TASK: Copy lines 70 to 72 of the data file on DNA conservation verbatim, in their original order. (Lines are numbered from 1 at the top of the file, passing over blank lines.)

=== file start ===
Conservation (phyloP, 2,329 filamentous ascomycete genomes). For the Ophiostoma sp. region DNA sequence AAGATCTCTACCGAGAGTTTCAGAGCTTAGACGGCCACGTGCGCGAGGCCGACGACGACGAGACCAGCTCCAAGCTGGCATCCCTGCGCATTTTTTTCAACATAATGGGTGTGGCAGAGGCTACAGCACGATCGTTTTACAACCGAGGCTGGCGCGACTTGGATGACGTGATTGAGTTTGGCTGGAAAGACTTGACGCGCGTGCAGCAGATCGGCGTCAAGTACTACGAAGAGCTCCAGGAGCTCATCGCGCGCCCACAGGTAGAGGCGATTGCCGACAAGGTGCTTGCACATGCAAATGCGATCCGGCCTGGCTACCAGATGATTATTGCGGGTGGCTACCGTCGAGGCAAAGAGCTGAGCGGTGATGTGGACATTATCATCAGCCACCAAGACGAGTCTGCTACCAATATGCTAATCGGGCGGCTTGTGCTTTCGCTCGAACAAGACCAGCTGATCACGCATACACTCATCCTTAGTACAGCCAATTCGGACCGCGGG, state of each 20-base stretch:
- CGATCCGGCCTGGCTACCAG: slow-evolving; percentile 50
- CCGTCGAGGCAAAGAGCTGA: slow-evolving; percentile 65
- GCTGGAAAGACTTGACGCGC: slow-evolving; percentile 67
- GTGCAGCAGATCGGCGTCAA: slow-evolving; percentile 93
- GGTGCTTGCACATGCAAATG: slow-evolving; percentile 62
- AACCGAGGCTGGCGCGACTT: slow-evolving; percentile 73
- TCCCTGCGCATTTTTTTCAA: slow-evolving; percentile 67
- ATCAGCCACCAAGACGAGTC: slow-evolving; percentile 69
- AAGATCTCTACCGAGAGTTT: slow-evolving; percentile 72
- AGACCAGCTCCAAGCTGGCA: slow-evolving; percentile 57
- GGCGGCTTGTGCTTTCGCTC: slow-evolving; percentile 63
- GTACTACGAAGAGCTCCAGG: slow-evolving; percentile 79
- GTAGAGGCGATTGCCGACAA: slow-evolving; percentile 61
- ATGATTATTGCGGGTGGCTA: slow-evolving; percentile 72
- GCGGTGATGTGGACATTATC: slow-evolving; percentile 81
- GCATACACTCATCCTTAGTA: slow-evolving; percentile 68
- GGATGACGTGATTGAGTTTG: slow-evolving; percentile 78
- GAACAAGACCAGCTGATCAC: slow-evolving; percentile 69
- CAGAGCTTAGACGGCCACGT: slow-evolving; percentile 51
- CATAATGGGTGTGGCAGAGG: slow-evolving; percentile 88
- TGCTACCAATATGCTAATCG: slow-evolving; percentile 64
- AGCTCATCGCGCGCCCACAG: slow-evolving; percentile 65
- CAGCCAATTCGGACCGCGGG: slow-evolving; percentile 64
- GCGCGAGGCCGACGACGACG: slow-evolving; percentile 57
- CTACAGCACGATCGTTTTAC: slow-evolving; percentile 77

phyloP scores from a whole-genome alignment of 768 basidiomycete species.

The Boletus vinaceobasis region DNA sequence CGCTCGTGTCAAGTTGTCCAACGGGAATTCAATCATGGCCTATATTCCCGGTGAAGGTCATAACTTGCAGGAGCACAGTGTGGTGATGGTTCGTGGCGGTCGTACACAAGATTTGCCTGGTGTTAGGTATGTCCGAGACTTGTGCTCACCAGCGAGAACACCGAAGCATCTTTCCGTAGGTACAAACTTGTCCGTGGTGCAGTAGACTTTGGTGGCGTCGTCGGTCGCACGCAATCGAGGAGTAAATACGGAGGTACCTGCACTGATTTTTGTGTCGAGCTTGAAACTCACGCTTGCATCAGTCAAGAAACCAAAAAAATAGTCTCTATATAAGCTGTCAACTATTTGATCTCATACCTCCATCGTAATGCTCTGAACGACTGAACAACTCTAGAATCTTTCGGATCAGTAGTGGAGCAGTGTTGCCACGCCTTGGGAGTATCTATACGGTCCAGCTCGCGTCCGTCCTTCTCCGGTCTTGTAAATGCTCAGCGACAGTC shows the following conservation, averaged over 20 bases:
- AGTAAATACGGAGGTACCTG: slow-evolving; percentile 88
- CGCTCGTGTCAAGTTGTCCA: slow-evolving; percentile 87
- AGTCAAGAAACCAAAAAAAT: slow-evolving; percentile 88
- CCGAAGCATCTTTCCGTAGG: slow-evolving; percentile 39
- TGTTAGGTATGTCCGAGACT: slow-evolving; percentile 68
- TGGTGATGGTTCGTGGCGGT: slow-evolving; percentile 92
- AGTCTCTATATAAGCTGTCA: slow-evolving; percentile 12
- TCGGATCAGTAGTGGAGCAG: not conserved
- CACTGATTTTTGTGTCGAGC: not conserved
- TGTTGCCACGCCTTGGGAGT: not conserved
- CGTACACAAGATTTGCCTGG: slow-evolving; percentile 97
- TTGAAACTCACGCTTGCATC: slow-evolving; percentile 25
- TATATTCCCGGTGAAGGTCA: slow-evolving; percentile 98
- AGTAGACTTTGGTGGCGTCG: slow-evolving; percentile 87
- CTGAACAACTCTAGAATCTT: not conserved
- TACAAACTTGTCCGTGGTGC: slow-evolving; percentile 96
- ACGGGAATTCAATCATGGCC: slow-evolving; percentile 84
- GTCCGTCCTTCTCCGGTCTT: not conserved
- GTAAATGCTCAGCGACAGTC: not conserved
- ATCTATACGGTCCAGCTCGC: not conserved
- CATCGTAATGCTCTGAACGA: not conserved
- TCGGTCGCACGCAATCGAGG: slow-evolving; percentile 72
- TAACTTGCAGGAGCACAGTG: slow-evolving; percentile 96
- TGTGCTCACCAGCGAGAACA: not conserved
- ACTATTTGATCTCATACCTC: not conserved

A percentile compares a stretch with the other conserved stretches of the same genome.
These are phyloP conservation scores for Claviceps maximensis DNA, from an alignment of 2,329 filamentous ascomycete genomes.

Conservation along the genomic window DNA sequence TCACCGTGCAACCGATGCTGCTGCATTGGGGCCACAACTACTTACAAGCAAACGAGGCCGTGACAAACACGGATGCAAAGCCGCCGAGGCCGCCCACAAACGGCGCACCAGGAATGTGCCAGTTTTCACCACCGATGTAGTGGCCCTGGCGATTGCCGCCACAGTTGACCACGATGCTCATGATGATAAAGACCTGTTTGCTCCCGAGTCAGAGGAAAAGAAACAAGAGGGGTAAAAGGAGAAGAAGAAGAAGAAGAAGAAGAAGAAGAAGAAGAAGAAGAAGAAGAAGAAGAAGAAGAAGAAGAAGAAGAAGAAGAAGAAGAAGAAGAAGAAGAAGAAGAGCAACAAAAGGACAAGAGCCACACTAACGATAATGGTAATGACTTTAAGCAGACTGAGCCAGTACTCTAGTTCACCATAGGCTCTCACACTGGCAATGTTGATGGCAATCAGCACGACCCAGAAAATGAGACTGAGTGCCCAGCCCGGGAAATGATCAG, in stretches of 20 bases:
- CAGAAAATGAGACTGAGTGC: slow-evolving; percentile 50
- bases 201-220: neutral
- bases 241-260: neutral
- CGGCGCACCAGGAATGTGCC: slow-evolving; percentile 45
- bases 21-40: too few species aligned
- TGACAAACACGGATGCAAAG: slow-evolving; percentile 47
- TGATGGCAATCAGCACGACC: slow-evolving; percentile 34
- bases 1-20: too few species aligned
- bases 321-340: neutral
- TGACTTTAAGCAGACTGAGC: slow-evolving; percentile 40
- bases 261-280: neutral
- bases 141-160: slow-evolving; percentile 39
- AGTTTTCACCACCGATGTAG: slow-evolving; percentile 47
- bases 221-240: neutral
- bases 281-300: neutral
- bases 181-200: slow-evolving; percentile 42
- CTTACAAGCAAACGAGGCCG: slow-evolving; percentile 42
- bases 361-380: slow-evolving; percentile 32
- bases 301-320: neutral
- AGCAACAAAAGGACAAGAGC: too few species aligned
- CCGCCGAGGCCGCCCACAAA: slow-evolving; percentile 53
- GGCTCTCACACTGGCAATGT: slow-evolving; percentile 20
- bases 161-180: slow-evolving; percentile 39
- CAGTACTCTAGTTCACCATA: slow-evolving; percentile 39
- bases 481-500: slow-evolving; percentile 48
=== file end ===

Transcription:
- bases 221-240: neutral
- bases 281-300: neutral
- bases 181-200: slow-evolving; percentile 42